The perfect score
Hypothetical situation: let’s say I worked for PC Gamer in 2004. They wouldn’t have let me give Knights of the Old Republic I or II a perfect score. They probably would have let me give KOTOR 1 a 96% or maybe even a 97%. But KOTOR 2 they definitely would have limited me to 91-92% max. And that’s ridiculous. Criticism, words, and especially scores are way too tied to logic and objectivity. They should be tied to the subjectivity of one’s experience. I would never say to someone that Knights of the Old Republic II: The Sith Lords is a “perfect game” whatever the fuck that is. I wouldn’t say it’s a game that does everything right and has perfect writing and mechanics and blah blah blah. The ending was clearly unfinished and broken (but kinda cool in a fucked up way). Still, to me KOTOR 2 is a perfect score game. It’s a 10 out of 10. Or 5 out of 5. To me. For me. The point of that should again, hypothetically, say to a reader who, hypothetically, has read a bunch of my writing and knows my tastes: Oh, this is a 5 out of 5 game to Max. That means the experience he had playing this game is on par with the enjoyment he got out of other games like Ico, Shadow of the Colossus, Mass Effect, Dark Souls, The Last of Us and Fez, etc. etc.
How can there be such resistance to adopt this kind of thinking? We’ve been groomed too long by the PC Gamers of the world.
In 2007 and the few years following it, the super high review score averages were bonkers! The landmark I use in this argument is BioShock. In the first few days after its review embargo lifted BioShock had a 100 on Metacritic. What?!? It then spent a long time on 98 and later settled on 97. I don’t think there’s a game from the last year of the PS3/360 generation, or up to present day in the current generation, that has a 97 on Metacritic, or any mid-high-90s score that isn’t a remastered old game. With two exceptions, The Last of Us and Grand Theft Auto V. Because duh. But what gives? Why can’t we get some game’s average up there? Because everyone is jaded as fuck. And it’s bumming me out. Can you imagine what it would take for something to even temporarily have a 100 on Metacritic today? If the God that created the universe spoke to us through the clouds, explained everything about the universe, told us which religions were right and which were wrong, we still wouldn’t give that 100. That would get a 96, maybe. “I mean, he/she/it explained everything and all our questions are answered but…I still feel empty.” (If that really did happen, I’d probably feel empty too.)
BioShock, GTA IV, Mass Effect 2, Metal Gear Solid IV, Red Dead Redemption, Super Mario Galaxy, Zelda: Twilight Princess, Call of Duty 4. All mid- or high-90s. That isn’t happening anymore. Like I said, this is all anecdotal bloviating, but the scores thing is real. All you have to do is look up the all-time high scores. They’re all from the early-to-mid PS3/360/Wii era. Critics were ready to be excited and let games in. Now, fearing backlash, critics have to be tough on games! Shields up! Uh oh, everyone, some games are coming! We’d better shit all over them so we keep our cool credibility. “I’m a games journo, yeah it’s a tough life. Like, I always have to play games for work, I never get to play them for fun. It’s so hard. But yeah, games suck. Fuck games! I want to go back to my childhood and play Super Mario Bros. and Tecmo Bowl and Chrono Trigger. There were no problems in the Reagan/Bush era!”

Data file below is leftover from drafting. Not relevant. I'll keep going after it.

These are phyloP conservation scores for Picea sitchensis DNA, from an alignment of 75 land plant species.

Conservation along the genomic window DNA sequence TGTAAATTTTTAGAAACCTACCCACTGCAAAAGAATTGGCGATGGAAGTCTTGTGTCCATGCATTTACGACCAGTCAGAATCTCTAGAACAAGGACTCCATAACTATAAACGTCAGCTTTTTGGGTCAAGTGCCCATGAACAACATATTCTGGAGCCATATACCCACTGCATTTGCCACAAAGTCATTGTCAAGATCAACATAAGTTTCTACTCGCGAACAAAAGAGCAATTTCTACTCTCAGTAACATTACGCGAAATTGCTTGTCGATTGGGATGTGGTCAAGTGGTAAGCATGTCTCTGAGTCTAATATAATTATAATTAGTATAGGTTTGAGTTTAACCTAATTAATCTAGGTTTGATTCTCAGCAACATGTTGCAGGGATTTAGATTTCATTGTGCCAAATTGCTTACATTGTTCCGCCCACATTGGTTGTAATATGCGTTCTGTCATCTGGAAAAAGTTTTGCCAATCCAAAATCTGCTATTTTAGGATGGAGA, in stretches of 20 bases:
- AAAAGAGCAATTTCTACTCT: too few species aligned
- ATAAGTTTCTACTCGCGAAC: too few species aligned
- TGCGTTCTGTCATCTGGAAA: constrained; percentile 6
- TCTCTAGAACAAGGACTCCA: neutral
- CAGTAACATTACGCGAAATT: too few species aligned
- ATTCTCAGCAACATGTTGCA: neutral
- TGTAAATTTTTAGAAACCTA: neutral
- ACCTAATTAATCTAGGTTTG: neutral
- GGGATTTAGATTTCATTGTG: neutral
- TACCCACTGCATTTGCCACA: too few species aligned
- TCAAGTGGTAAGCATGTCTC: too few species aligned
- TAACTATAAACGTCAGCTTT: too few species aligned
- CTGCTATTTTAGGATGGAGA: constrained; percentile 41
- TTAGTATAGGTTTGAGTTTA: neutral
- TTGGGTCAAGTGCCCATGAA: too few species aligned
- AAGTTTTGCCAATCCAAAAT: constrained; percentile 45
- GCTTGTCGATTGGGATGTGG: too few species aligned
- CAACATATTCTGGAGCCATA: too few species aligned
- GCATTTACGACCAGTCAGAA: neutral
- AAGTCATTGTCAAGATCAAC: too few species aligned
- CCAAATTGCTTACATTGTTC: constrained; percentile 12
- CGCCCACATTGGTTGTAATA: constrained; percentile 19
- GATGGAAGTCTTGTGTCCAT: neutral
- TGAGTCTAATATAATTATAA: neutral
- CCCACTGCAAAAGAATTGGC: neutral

Of course you can’t blame any one outlet for the aggregated score a game has on Metacritic. You can still want and hope and ask for better. To pick on the biggest guy for a minute, here is how I interpret IGN’s review score scale. 0.0 to 4.9 is all the same, and it means a game is probably broken in multiple ways and is all around awful. 5.0 to 6.9 means a game might not be completely broken but it’s total shit. 7.0 to 7.9 either means it’s an unprecedentedly shitty AAA game, or a forgettable non-AAA game. 8.0 to 8.4 means the reviewer pines for their childhood, when life was pure and the world was a good place. 8.5 is the default score and means absolutely nothing. 8.6 to 8.7 means this is a highly disappointing AAA game. 8.8 means this is a AAA game that had great expectations but didn’t meet them. 8.9 means the reviewer doesn’t have enough clout to award games 9.0 or higher. 9.0 could mean anything from this is the latest From Software game to this is an exceptional video game but we’re too scared to go higher. 9.1 to 9.2 means this is a AAA game that for the most part has met expectations. 9.3 and higher are off limits, reserved only for Mario, Zelda, or GTA games. Feel free to share my interpretation with others. I’m funny.